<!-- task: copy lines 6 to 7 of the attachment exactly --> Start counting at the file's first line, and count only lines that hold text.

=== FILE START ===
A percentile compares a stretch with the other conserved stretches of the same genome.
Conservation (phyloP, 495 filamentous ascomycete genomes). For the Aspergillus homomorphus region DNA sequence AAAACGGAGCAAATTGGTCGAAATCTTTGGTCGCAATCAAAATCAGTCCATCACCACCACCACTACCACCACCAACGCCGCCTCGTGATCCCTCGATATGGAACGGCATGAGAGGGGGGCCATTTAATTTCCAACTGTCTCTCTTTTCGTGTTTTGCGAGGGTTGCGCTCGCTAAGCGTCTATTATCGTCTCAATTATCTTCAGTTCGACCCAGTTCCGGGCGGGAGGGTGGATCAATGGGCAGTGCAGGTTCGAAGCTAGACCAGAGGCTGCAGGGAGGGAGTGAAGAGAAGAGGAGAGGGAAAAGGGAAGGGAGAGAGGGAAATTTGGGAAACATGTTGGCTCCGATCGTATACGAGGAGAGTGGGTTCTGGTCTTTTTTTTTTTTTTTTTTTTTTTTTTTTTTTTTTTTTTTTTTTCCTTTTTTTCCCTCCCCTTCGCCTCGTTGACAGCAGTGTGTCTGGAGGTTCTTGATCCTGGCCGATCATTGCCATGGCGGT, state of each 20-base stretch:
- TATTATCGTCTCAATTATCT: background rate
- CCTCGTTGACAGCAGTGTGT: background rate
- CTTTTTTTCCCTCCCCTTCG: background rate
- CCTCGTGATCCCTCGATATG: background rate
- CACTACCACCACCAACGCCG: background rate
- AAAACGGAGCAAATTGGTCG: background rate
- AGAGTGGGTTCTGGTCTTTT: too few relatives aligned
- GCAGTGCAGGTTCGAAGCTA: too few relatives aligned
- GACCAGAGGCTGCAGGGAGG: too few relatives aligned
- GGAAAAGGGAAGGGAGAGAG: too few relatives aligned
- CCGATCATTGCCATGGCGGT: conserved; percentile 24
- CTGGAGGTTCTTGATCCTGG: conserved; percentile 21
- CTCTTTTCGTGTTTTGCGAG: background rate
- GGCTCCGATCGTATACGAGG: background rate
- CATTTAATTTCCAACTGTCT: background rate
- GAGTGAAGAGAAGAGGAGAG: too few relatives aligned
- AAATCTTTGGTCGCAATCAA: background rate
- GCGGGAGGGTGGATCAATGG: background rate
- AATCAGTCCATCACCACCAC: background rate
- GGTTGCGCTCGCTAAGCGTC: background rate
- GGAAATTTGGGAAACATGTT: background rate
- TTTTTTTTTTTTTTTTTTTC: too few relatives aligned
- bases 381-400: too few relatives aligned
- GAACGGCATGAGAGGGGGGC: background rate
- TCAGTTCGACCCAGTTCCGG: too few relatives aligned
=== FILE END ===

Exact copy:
- CCTCGTGATCCCTCGATATG: background rate
- CACTACCACCACCAACGCCG: background rate